We’ve heard plenty about all of the top picks by now. But a question that plenty of people are asking is: who will we see in the NHL next season? Which prospects will be able to step into an NHL locker room and compete with the best players in the world as an 18-year-old? It sounds like a daunting task when we put it that way—but we’ve identified three players who we think will make it with the big boys next season: Gabriel Landeskog of the Colorado Avalanche, Adam Larsson of the New Jersey Devils, and Mika Zibanejad of the Ottawa Senators.
To be clear, this is not a list of the only players who will make it over their career—nor is this specifically a list of who will have the best NHL career. In fact, there’s a very good chance that Ryan Nugent-Hopkins and Jonathan Huberdeau will be the best of the 2011 class when all is said and done. But for now, both players could use another year in the minors to increase both size and strength. It’s not a knock on them and in the long-run, it’s usually best for players to full develop in the minors (or juniors in this case) before they try to make the jump against fully-grown professionals. This is a list of the three prospects best equipped to immediately make the jump this October.
Gabriel Landeskog: The big Swedish left-winger was widely regarded as the most NHL-ready prospect in the 2011 draft. Much has been made of his off-the-charts leadership abilities that made him the youngest captain for the Kitchener Rangers in the last 30 years. He was also the first European captain ever for the storied OHL franchise. The skilled forward already proved that he could play with grown men at the age of 16 in the Swedish Elite League. He plays a physical brand of hockey that should make his transition the most seamless of the draft class.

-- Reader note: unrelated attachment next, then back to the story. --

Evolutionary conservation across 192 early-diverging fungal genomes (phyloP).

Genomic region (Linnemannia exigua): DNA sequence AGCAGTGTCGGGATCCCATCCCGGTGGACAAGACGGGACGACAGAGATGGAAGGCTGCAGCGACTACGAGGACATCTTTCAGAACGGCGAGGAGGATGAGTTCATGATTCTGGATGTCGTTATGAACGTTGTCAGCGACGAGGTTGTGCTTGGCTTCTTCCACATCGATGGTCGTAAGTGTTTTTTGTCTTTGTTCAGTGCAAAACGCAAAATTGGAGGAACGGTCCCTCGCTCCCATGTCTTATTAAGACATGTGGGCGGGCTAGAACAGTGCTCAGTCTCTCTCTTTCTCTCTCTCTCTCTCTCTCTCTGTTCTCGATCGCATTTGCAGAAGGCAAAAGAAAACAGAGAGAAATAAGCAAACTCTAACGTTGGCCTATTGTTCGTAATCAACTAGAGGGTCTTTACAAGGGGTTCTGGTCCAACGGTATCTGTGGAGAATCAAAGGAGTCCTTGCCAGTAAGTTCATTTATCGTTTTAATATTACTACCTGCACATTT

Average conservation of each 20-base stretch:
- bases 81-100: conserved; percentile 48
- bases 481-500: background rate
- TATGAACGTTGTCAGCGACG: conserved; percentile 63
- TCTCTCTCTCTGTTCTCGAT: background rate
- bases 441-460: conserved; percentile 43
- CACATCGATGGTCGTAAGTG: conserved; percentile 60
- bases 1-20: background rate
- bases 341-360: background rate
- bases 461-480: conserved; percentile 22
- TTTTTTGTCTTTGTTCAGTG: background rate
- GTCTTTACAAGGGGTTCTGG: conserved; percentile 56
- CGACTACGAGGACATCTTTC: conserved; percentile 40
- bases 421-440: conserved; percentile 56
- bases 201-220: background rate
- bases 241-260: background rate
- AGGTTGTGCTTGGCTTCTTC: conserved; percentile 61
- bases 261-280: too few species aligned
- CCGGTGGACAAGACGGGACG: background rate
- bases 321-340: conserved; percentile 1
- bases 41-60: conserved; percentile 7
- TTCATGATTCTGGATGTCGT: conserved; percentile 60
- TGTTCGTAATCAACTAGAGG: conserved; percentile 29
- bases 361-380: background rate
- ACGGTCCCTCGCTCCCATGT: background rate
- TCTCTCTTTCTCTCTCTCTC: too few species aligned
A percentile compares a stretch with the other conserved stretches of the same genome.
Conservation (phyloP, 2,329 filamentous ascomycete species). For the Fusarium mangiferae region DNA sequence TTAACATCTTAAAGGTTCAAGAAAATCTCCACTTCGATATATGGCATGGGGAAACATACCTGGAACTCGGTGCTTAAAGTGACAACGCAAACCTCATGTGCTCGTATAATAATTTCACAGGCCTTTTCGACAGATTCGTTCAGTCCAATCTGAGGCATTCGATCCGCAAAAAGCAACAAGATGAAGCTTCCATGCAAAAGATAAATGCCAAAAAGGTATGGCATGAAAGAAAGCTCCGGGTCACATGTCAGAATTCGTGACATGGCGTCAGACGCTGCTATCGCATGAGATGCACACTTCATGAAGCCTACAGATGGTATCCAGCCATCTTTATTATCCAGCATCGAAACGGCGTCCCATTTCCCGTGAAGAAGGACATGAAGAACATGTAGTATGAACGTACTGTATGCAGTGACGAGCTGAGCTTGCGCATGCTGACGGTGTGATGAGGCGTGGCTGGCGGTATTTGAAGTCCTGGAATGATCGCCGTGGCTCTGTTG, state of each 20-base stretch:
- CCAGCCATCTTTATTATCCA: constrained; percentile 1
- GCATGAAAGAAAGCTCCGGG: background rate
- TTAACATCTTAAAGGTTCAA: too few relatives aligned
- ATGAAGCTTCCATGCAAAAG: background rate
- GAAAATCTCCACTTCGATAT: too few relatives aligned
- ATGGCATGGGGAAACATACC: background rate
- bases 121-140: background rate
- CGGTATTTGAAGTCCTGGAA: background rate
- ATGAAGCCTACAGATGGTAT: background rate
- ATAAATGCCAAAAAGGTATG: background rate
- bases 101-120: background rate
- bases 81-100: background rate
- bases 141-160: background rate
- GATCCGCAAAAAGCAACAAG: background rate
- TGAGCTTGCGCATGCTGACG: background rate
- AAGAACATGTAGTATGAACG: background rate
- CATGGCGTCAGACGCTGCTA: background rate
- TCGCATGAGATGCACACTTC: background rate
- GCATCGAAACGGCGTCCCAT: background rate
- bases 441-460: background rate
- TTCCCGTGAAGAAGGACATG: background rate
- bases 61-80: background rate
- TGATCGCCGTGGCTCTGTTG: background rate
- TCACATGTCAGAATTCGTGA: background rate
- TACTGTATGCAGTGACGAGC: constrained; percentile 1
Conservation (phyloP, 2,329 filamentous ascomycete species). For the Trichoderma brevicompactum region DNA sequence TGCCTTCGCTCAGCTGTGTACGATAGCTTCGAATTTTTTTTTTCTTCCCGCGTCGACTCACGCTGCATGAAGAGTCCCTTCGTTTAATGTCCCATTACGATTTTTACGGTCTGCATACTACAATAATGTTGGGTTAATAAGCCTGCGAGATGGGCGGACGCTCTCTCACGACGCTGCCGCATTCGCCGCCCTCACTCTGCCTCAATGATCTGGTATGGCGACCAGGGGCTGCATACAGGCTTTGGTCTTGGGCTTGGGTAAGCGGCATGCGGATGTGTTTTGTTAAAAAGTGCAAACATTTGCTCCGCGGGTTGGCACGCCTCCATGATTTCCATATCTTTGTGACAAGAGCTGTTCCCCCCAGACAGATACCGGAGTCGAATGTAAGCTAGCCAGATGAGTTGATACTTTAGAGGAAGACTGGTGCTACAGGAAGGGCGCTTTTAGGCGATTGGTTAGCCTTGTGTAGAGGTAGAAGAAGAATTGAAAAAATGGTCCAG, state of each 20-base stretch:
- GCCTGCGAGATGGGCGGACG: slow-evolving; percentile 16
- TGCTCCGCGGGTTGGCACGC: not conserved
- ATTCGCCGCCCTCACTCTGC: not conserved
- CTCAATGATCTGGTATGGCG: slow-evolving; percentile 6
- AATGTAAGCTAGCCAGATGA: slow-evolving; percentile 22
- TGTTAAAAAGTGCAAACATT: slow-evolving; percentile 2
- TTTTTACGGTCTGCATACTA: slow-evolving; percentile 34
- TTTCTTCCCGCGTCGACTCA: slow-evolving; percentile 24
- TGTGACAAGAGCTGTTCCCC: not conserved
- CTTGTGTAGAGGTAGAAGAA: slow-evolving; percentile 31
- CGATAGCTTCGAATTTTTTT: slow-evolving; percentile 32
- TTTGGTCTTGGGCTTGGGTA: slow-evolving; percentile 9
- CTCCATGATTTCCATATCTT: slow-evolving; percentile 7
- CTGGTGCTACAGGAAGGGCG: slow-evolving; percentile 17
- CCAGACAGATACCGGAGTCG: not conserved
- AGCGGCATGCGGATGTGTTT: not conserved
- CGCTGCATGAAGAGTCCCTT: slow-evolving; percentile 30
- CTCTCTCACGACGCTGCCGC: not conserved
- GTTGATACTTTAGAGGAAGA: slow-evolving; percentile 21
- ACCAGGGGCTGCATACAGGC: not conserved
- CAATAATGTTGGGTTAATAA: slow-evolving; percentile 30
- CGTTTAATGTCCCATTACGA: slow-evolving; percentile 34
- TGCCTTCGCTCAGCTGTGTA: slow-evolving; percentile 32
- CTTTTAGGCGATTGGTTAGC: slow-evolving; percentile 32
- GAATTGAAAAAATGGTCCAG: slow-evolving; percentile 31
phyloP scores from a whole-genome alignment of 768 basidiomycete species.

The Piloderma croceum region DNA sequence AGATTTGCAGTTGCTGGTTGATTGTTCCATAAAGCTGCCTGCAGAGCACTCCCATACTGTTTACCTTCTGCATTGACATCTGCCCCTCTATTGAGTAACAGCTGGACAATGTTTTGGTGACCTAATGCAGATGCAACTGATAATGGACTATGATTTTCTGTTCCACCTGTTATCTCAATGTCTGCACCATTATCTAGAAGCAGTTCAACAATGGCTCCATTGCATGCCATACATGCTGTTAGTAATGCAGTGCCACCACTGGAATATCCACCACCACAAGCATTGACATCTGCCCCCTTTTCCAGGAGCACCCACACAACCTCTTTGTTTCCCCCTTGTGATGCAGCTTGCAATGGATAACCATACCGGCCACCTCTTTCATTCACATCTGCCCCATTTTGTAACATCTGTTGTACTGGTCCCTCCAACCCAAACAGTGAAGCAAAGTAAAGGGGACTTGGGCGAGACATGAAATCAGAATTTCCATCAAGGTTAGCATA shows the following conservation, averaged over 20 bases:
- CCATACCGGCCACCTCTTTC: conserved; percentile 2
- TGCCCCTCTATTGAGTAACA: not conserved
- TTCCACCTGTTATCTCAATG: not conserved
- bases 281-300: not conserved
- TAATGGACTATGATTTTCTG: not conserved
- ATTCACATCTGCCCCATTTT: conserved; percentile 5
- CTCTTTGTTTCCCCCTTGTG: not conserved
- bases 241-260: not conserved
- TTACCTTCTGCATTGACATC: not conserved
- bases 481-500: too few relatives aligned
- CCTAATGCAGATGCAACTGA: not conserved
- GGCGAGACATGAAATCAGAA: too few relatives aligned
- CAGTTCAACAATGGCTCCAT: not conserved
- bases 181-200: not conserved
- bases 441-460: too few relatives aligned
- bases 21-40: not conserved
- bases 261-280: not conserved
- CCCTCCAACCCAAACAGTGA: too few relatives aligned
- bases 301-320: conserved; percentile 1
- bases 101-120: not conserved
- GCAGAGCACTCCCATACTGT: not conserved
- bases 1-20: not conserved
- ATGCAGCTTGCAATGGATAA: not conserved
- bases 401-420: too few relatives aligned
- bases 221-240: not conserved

Adam Larsson: The size and speed may be a slight step up for the blue-chip blueliner, but the age of his opponents won’t change when he steps onto NHL ice. At 18-years-old, he’s already played two full seasons in the widely respected Swedish Elite League. At 6’3” and 200 pounds, the talented Swede already has the size to hold his own against NHLers. The key for rookies—and particularly rookie defenseman—is to be able to keep up with the pace of the game. That plays right into Larsson’s strengths as his single greatest attribute is his poise with the puck.
Mika Zibanejad: The Senators’ first round pick might be a dark horse to make the NHL in 2011, but we think he has all the tools to make the jump sooner rather than later. Like Larsson, he also played against men last season in the Swedish Elite League. He finished his 26 game stint with 5 goals and 4 assists with Djurgardens in Stockholm; by the end of the season it was hard to believe that he had started the season with Djurgardens’ junior team. He showed great improvement with his 2-way responsibilities to go with his expected offensive game. Already at 6’2,” Zibanejad will undoubtedly grow into a power forward in the NHL. With his willingness to go to the dirty areas of the ice, his high skill level, and the Senators need for NHL forwards, Zibanejad should get a real shot to make the team and contribute in training camp.